Owning and operating several locations can be a challenge in maintaining consistent quality and cleanliness across the board. This is true of both breeders and growers. But those who do it right have invested in technology and practices that ensure that plant quality matches, no matter where their plants are shipped from. That’s the goal for Dümmen Orange. Now the world’s largest producer of unrooted cuttings, the company has a combined 150 hectares or 370 acres of production space worldwide, dedicated to cuttings production. Recent acquisitions of product portfolios, both this year and in the past few, has raised the company’s cuttings production expectation to more than 1.4 billion, including 350 million in North America. It has farms all over the world (see the 2015 Top Cuttings Producers ranking to see where), and produces cuttings for its own genetics, as well as collaborating with more than 30 third-party breeders across all […]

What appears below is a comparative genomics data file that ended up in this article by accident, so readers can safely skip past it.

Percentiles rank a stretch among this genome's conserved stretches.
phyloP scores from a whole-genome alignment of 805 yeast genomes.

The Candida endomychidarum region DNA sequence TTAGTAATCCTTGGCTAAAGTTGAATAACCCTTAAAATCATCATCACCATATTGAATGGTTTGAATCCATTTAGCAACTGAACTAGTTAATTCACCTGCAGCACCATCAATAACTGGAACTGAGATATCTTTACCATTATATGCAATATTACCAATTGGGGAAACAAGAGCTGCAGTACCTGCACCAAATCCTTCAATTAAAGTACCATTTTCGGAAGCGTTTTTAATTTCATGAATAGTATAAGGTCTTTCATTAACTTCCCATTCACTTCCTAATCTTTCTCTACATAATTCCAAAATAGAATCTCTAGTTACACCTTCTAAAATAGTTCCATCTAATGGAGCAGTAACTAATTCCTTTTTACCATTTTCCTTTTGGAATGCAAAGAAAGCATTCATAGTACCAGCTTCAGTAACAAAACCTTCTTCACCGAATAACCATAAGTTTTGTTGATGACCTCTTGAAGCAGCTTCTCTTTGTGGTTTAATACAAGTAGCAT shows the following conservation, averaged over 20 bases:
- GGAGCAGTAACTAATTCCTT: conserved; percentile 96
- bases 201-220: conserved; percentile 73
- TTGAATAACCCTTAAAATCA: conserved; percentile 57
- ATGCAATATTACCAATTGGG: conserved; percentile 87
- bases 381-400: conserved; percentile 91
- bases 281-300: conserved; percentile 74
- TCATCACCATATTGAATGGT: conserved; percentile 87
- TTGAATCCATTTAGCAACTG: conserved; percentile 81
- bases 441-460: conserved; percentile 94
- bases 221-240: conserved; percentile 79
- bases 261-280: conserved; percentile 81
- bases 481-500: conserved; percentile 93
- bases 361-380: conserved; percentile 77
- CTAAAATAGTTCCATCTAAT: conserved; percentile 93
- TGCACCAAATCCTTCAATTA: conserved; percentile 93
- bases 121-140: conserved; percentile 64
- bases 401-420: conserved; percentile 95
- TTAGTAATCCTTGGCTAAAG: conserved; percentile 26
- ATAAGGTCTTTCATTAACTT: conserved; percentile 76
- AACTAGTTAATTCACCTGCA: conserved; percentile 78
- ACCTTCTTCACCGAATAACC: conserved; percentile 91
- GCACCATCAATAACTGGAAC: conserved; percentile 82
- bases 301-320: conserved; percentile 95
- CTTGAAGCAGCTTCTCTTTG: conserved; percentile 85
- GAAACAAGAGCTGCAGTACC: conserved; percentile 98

Read More
r3bv2 disease

May 20, 2015

SAF And AmericanHort Ask Government To Take Ralstonia O…

The Society of American Florists (SAF) and AmericanHort want Ralstonia solanacearum, Race 3, Biovar 2 (R3Bv2) taken off a list of animal and plant diseases that the federal government has determined could be misused as terrorist weapons. SAF and AmericanHort submitted formal comments together on the horticulture industry’s science-backed position on the matter. According to Lin Schmale, SAF’s senior director of government relations, extensive research has proven R3Bv2 does not belong on the government’s list of animal and plant diseases that can be misused as terrorist weapons. Every two years, USDA’s Animal and Plant Health Inspection Service (APHIS) requests a public review of the Select Agent list, asking for comments on whether plant or animal diseases should be taken off the current list or added to it. In the floral industry, R3Bv2 can have a devastating impact on geranium (pelargonium) crops, Schmale says, and both the potato and tomato industries also could be adversely affected by introduction […]